Blue steel columns - what's up with that?
September 18, 2004 4:42 PM   Subscribe

Occassionally found on the sidewalks of Seattle, and probably other cities, steel blue columns stand about three feet tall, bolted down to the concrete. About seven inches in diameter, they are topped with a cap one foot tall with a door in the side. A padlock keeps the door shut. What are these things?

My Flickr buddy Tonx says, "In NYC there were similar thingamajigs that belonged to the phone company where periodically they would plug a big tank of coolant into it - possibly liquid nitrogen." Any corroboration? What is the phone company doing with the liquid nitrogen?
posted by tomharpel to Technology (17 answers total)
Do they have triangles on the top? If so, they are monitoring well covers. The wells are designed to monitor existing and/or potential ground water contamination and are generally required to be installed around gas stations, etc. (at least in the South).
posted by ajr at 5:33 PM on September 18, 2004

I don't believe for a moment it would be for liquid nitrogen.

I toyed with the idea that it might be to (gas) nitrogen-flush the utility lines with, so as to kill off anything that might be trying to live in them, but it wouldn't need to be anything so big at all. And besides, they'd just end up with dead rotting things in the lines instead of living things. Not much advantage there.

The photo shows a fairly industrialized area, so I'd be willing to believe it could contain a gas (air) analyzer, testing for ground soil contanimation. My experience is that those are site-specific (ie. torn-down gas stations), but I suppose in an old industry complex, they might stake 'em out on the street corners.

I note that the cylindrical shape and its diameter correspond to a common enough drilling diameter. So my other guess would be a ground-water contanimation analyzer, placed on the corner because the drilling equipment isn't building-compatible and because the blue stump isn't traffic compatible. They'd have drilled to the water level, inserted a sleeve to keep the hole from collapsing, and built the monitoring equipment to fit inside the sleeve.

...but, then, why does it need to be so tall? If the monitoring equipment fits the sleeve, it could just as easily be below ground level.

Hmmm. Good puzzler, tom!
posted by five fresh fish at 5:56 PM on September 18, 2004

To address the sub-question about the use of liquid nitrogen by the NY phone company, it's used to seal breached conduits and to cool transformer vaults.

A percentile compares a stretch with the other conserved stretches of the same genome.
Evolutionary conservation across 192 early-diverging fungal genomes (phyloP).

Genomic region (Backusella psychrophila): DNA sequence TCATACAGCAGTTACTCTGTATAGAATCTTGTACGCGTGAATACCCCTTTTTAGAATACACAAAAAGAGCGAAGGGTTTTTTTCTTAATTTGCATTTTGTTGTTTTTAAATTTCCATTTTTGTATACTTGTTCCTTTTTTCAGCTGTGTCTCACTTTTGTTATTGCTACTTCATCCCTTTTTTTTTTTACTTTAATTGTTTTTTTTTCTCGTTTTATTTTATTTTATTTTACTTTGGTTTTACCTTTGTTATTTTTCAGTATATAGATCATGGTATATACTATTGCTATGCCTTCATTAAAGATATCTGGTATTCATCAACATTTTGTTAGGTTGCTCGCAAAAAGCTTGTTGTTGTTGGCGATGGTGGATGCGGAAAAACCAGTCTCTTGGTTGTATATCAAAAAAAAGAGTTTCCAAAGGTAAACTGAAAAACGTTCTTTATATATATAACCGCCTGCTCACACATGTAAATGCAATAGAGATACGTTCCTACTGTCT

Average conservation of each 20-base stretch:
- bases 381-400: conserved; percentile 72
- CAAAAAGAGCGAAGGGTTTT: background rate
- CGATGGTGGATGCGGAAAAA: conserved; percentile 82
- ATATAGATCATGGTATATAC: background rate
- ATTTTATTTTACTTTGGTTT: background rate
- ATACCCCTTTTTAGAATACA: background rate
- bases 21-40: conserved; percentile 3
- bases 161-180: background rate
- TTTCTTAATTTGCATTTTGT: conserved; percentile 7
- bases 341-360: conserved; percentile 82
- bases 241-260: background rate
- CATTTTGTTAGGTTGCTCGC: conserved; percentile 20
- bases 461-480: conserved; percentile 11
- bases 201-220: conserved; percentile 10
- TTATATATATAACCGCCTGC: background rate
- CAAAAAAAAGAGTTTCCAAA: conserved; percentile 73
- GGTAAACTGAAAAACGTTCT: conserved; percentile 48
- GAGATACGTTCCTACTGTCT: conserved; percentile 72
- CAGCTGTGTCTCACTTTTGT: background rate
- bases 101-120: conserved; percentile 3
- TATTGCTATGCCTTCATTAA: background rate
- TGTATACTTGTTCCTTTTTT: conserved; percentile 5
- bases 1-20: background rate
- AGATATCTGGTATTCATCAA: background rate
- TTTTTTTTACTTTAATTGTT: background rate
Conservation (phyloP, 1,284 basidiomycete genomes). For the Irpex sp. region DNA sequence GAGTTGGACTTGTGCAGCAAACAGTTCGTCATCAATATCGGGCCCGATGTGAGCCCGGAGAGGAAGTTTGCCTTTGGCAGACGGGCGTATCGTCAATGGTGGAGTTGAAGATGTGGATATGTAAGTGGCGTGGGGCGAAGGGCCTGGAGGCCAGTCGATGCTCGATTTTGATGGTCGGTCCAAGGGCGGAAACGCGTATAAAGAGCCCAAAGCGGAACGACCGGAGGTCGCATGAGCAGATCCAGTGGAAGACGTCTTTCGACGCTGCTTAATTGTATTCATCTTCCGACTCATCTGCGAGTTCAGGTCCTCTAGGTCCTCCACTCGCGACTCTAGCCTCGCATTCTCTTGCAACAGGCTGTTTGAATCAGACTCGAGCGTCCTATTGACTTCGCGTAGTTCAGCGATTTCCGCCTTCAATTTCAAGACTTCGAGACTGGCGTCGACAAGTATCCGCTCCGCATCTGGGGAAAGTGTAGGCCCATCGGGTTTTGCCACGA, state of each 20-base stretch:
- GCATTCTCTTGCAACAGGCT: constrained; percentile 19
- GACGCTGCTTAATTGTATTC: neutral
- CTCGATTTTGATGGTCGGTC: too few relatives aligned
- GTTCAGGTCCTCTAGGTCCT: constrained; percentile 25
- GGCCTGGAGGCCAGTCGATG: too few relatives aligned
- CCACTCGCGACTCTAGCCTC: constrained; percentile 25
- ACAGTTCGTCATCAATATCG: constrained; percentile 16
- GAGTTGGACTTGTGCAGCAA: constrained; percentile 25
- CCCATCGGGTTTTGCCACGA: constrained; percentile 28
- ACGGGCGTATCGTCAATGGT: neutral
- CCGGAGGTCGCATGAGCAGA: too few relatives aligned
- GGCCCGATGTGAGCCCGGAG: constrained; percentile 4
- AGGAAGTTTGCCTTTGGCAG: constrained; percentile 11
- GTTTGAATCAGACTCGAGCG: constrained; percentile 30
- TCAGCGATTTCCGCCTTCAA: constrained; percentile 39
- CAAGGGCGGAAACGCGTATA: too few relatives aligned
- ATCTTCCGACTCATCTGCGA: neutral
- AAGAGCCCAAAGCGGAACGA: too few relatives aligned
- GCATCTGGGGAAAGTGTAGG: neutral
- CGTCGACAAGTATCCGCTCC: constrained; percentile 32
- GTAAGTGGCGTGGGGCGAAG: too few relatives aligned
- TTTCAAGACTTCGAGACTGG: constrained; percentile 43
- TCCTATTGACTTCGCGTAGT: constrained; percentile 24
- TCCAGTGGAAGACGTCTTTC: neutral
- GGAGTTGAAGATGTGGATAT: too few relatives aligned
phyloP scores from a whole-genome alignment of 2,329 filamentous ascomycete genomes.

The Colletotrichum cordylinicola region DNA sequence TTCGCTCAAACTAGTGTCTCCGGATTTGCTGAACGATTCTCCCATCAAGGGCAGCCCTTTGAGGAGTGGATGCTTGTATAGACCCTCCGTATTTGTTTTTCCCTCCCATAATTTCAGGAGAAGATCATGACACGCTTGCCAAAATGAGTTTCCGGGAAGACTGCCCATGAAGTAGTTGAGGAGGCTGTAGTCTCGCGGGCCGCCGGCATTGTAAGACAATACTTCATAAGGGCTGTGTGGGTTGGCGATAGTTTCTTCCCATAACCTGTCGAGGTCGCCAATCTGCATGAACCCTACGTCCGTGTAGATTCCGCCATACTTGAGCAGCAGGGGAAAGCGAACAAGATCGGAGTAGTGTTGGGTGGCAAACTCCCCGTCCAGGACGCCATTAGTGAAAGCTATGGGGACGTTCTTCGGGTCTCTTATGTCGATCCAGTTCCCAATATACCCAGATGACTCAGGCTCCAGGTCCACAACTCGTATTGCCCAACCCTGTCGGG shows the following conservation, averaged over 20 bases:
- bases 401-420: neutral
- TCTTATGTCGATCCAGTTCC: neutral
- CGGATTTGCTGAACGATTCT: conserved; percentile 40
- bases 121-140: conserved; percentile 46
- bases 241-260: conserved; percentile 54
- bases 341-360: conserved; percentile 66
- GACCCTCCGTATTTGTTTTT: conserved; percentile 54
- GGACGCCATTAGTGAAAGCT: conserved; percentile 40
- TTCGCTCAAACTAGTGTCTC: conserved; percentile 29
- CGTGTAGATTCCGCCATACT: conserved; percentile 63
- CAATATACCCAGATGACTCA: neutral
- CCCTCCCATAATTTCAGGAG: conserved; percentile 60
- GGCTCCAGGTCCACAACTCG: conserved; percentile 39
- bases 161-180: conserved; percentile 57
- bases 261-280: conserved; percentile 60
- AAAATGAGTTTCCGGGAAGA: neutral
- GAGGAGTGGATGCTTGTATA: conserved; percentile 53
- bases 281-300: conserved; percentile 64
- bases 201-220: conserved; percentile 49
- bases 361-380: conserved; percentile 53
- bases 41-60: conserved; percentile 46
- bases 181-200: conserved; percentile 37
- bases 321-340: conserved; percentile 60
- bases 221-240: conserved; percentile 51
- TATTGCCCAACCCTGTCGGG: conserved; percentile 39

posted by hashashin at 6:10 PM on September 18, 2004

It looks like a water sampling station to me too. Not groundwater - it taps right into the nearest water main.
posted by ikkyu2 at 7:10 PM on September 18, 2004

If Bush loses the election, at around 3 am those giant spigots will begin flooding the city with natural gas from the city's gas mains. Come 4 am, marshmallow time!

Or, possibly what others have suggested.
posted by squirrel at 9:31 PM on September 18, 2004

The access panel on the sidewalk near the thing reads "CWM" (i think). Might be a clue. "City Water Main"...?
posted by mantid at 10:13 PM on September 18, 2004

i was honestly at first going to suggest that it's a bollard...but those usually only appear around buildings as security measures or around loading docks to stop trucks from running into buildings.
posted by NGnerd at 10:14 PM on September 18, 2004

Weren't those in Kubrick's 2001? Oh.

Squirrel That was very funny (not sarcastic funny). But what literary/film reference is that?
posted by ParisParamus at 10:20 PM on September 18, 2004

fff, liquid nitrogen isn't completely far-fetched - in NYC the phone company leaves big tanks of liquid nitrogen on some street corners with hoses running into manholes which they use to freeze the high-amp mains when they need to cut out and replace sections that have shorted out without depressurizing the insulating oil.

jwz says they do this in LA too.

But, since this is done at random locations wherever needed, I don't see that the permanent posts would be for this.